It’s the latest in a series of scandals to hit the social network.

Founder and chief executive Mark Zuckerberg is still handling the fallout of the Cambridge Analytica scandal, with a criminal investigation into how political consultants used Facebook to harvest data from 87 million people still ongoing.

Facebook has also been accused of giving undue prominence on its news feeds to stories that contain false, misleading and inflammatory information. The platform’s news feed has been implicated in a genocide in Myanmar, measles outbreaks around the world and Russian state interference in the Brexit Referendum and the US Presidential Election of 2016.

Roger McNamee, a Facebook investor turned critic, told Wired that “this is a problem that is endemic in a world where the business model is about tracking human beings, claiming eminent domain on their personal data, using it for behavioual prediction, and then using the tools of machine learning and AI to steer people toward outcomes that make those predictions more valuable.”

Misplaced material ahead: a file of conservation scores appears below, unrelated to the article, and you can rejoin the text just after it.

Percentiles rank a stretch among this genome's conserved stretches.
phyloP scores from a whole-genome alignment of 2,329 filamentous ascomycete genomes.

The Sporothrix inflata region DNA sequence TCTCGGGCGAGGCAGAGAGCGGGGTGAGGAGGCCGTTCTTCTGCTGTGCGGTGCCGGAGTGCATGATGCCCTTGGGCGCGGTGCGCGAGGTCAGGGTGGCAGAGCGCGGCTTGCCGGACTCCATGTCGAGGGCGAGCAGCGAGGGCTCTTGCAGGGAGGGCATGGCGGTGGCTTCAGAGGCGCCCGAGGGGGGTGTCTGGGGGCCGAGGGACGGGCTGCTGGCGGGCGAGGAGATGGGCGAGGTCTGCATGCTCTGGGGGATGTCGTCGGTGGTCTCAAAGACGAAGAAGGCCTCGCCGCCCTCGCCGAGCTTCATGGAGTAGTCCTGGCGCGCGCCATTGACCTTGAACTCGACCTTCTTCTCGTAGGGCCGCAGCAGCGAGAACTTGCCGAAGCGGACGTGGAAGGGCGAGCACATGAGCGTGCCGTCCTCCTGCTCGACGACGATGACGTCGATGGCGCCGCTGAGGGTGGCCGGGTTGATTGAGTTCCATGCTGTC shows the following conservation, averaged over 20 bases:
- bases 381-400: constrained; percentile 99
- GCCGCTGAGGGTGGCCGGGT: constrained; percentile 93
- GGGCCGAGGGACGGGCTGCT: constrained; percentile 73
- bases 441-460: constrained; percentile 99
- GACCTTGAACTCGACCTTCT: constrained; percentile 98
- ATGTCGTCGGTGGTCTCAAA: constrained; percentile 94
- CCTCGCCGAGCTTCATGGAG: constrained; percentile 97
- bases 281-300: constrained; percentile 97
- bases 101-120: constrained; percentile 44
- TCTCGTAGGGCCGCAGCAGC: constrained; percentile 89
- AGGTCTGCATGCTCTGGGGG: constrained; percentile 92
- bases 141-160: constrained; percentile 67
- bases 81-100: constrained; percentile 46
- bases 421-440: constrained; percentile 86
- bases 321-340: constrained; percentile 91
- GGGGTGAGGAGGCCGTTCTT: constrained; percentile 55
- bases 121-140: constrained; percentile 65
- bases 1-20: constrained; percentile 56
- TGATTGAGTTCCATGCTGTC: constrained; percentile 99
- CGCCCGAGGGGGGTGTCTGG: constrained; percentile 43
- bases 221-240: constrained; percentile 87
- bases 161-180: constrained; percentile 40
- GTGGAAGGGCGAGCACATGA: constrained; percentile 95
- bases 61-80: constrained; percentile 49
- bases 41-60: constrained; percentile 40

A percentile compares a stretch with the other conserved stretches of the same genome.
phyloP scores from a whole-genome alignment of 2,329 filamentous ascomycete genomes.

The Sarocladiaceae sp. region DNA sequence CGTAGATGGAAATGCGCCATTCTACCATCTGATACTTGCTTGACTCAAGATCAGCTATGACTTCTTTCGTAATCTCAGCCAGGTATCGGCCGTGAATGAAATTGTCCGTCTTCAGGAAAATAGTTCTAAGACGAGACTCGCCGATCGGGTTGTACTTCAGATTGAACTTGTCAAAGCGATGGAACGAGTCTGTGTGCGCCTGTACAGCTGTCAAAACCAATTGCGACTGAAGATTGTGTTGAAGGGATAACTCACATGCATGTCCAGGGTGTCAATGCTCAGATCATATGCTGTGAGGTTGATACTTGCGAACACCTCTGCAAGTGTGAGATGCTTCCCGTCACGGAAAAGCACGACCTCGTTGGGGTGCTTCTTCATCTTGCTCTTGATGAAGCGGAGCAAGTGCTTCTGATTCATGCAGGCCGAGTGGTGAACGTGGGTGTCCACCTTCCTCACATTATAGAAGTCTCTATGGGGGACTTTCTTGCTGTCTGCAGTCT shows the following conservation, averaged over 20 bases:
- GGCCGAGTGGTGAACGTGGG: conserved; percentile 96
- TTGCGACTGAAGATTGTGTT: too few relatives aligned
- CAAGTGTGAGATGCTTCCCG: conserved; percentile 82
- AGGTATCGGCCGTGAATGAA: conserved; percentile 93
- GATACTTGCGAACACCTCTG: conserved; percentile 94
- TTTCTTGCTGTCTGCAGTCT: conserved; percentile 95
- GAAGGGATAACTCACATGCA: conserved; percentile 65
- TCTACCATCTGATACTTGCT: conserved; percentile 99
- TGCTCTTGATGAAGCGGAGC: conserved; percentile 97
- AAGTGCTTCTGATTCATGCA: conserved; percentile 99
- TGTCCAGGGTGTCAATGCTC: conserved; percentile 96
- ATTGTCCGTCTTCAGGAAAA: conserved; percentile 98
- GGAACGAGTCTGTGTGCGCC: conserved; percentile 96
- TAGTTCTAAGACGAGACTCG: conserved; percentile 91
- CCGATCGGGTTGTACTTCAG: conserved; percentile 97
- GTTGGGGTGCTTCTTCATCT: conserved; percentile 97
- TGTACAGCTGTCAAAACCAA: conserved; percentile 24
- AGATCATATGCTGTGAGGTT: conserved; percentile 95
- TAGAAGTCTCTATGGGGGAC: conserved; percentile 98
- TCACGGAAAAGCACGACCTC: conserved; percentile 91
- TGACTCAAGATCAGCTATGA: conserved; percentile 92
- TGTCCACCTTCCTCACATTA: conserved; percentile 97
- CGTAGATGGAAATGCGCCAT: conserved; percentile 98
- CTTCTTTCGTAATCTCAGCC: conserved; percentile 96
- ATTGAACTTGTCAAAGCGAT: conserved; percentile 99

The author of Zucked: Waking Up to the Facebook Catastrophe recently appeared on Sam Harris’s latest podcast. Quoting Renée DiResta he said that “freedom of speech is not the same as freedom of reach.”

Facebook is already facing 10 major GDPR investigations less than a year since the data protection regulation came into force.

“This is just the latest data breach affecting Facebook users.  In October last year, Facebook also revealed millions of email addresses, phone numbers and other personal user information were compromised during a security breach, affecting as many as 50 million accounts.

“Last month, the company also admitted that millions of Facebook, Facebook Lite and some Instagram users had their passwords stored in plain text, leaving the accounts in question at risk. European data regulators such as the UK’s Information Commissioner’s Office regulate companies such as Facebook’s adherence to GDPR, the European law that strengthens the privacy protections of individuals and introduces tough penalties for companies that fail to protect user data and can impose fines of up to 4% of worldwide annual turnover which could mean a fine of £1.63 billion for Facebook.  This was the third major GDPR investigation into Facebook in five months.”

A Facebook spokesman said: “Facebook’s policies prohibit storing Facebook information in a public database. Once alerted to the issue, we worked with Amazon to take down the databases. We are committed to working with the developers on our platform to protect people’s data.”

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[…] is a high-stakes matter which may become the defining moment of GDPR,” said Toni Vitale, head of regulation, data and information at law firm Winckworth Sherwood. “[…]given the […]